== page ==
Nomads and Bathrooms


“Did you take your shower this week?” I ask Baby D’s babysitter. She’s sitting in the Louis XV chair I inherited from my French grandparents, her favorite, waiting for Baby D to finish her breakfast. Her hair is combed back neatly into two plaits. The sleeves of her heavy Tibetan robes are bundled behind her. Perched on the elegant antique she looks like she’s entered the wrong movie set. The story of our lives; East meets West in a head-on collision. Behind her, through the living room windows, the plateau is laid out, green and lush, a perfect summer scene.


“Of course I did. Wouldn’t miss it! I am quite a clean woman,” she adds beaming. Rare for our older female employees she isn’t bothered by the new Norlha rule; once a week mandatory showers for all employees. Once a week might seem like a stretch but for many of these nomads it’s the first time in their lives they’ve taken regular showers. When we introduced the concept of hygiene and the need for personal cleanliness, it was the first time many of our employees had ever had full body showers.


“The shower was burning hot though,” she adds, shifting a little in her beautiful chair.


“Don’t tell me you still don’t know how to use the faucet?”


“Yes, it must be that. The younger kids are all saying that the temperature is perfect, but I just seem to keep getting freezing cold or burning hot.”


“Come here,” I say beckoning her towards the kitchen sink. She gets up a little uncertainly and shuffles over. “Ok. Now can you find me warm water here?”


“What do you mean ‘find’?” she asks looking a little skeptical. The word find seems to have complicated the task in her mind.

“Ok,” I say calmly and twist the knob to one extreme. “That’s cold. Here, feel it.”


She holds out a knobby hand. “Yes,” she says happily.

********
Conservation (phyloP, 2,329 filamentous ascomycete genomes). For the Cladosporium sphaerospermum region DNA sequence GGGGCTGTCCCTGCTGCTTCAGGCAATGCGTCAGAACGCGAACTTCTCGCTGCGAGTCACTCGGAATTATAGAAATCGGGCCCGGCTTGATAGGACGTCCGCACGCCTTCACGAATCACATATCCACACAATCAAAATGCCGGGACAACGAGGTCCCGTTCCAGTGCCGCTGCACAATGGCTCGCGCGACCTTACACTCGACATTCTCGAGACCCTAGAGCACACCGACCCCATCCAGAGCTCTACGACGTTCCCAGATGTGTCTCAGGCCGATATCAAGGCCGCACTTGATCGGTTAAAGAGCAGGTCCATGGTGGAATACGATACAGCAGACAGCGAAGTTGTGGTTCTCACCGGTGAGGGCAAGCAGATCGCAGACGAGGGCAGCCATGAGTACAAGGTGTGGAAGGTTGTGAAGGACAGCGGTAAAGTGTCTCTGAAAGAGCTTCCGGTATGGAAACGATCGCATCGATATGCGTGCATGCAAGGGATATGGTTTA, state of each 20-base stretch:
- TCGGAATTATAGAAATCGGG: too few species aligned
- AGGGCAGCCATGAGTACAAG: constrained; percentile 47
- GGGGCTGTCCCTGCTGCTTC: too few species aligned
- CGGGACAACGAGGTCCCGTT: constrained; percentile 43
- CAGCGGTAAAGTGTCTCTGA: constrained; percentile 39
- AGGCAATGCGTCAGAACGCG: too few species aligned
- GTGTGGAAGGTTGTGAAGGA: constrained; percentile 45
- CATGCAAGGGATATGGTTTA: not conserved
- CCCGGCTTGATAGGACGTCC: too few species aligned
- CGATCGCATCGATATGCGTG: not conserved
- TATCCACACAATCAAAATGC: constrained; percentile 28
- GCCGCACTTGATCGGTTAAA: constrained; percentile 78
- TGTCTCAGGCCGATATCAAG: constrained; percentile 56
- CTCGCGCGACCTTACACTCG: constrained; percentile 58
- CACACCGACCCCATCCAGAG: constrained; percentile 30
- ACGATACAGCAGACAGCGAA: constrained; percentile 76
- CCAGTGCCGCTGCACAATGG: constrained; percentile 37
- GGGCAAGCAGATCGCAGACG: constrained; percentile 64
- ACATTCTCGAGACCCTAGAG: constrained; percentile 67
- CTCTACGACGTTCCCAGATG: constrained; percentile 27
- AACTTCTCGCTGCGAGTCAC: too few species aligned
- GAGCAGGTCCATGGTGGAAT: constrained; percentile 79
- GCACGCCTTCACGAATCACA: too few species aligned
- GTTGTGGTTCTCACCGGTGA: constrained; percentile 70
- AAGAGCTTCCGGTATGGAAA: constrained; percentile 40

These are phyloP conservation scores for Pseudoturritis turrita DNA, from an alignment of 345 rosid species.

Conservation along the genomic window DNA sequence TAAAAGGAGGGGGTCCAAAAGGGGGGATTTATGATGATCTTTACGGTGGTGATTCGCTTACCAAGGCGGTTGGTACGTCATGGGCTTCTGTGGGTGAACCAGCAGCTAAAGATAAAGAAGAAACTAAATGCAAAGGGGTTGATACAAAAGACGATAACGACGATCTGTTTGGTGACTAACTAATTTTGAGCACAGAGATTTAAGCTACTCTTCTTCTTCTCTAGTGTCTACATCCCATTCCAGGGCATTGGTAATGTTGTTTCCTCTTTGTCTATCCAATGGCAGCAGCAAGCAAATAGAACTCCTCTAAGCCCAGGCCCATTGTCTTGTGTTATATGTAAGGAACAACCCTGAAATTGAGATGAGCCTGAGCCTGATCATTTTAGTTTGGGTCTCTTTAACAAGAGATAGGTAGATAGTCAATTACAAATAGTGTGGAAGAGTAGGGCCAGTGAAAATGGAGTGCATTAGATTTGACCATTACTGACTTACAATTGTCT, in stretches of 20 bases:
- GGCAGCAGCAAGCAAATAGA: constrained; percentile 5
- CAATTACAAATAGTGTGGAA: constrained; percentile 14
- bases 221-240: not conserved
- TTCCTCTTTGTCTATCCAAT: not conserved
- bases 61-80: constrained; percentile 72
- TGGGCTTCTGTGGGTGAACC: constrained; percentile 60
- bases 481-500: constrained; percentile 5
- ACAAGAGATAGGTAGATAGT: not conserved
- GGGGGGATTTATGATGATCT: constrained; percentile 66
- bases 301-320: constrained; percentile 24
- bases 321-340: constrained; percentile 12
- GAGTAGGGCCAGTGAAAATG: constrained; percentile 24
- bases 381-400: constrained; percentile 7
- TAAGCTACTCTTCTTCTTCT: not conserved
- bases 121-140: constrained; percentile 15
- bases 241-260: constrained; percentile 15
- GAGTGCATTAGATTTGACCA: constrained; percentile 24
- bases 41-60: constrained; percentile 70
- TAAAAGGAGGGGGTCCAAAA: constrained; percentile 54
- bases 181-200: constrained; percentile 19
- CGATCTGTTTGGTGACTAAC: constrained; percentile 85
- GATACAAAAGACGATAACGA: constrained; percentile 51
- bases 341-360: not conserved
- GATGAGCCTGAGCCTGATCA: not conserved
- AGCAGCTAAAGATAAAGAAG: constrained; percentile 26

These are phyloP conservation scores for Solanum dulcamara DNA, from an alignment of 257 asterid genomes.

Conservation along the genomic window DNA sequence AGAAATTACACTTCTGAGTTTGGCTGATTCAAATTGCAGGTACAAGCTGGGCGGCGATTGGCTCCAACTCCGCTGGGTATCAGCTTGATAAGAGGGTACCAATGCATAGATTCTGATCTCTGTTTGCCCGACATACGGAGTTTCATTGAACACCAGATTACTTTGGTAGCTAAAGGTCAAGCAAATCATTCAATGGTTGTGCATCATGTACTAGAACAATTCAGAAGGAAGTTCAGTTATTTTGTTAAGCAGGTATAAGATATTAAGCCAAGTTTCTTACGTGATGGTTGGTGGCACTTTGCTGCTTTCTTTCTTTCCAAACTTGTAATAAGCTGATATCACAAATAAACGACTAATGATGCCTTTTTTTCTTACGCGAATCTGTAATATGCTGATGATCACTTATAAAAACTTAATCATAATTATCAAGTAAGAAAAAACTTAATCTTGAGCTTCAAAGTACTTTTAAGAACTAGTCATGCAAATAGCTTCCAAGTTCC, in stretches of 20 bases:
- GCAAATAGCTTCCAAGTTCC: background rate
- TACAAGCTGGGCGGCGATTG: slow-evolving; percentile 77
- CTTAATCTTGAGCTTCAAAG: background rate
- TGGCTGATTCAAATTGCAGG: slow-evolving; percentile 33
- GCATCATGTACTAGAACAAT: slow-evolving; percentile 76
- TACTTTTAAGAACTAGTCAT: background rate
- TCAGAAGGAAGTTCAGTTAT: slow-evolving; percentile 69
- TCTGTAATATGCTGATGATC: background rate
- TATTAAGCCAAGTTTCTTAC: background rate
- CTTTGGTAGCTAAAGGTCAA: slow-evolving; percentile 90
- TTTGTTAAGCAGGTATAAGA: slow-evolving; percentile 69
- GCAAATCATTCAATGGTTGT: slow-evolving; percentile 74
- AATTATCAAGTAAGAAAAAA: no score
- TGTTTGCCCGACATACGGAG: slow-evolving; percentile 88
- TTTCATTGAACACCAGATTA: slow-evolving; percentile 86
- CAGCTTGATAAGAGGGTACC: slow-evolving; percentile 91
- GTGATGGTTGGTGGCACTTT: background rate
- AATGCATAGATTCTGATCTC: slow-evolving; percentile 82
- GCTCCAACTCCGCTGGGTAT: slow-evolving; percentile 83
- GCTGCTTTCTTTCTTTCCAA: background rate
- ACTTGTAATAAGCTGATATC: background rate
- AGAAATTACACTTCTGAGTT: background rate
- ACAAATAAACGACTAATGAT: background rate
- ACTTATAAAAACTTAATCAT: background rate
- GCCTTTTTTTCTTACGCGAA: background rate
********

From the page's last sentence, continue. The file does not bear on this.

“Now, if you turn the other way, the water gets hotter,” I explain. “Here you try.”


She yanks the knob in the other extreme and lets the water stream onto her hands. “This is perfect,” she says as the water heats up. Suddenly she lets out a yelp and her hand jumps from under the tap. “See it always happens. I think it’s perfect but then it just keeps getting hotter!” She snaps accusingly. “Why can’t it just stay at the right temperature?”


“Ok, now turn it back slowly until you get the temperature you want.”


The sixty-two-year old nomad yanks at the knob again and just when she thinks she’s found the right temperature, it turns freezing cold. “See,” she says accusingly.


“You have to turn it slowly and find the right temperature,” I coax her.


“You can’t teach us old people these things. They’re too complicated.”


I get impatient. “It’s not an airplane you’re learning to fly. Just don’t yank the knob, turn it slowly.”


I watch from behind as she practices at the sink. “Too cold, too cold, too cold, ahhh perfect … No … No. Nooooo, it’s burning again! How can I know it’s at the right spot when it keeps changing! With the things they can do now, you would think a push of the button would give you the right temperature! And here we are still having to ‘find’ the right temperature! I’ve had enough.” She stomps back to her Louis XV chair.


I am actually quite proud of Acha Tsering. Despite having suffered through freezing showers and burning ones, as well as an episode of locking herself in the bathroom for over an hour, she still insists on taking her once-a-week showers.


For one man, at least, it didn’t go so well. It was the first time in his life he’d showered. The week after his first shower he claimed he had diarrhea. The next week, after his second shower, he was met with the same calamity. He indignantly stated that high land people aren’t meant to wash themselves. “It’s like having a layer of protective skin pealed off,” he explained, referring to the years of accumulated dirt. “Without this my pores are exposed to the cold. I just feel naked! And then I get sick!”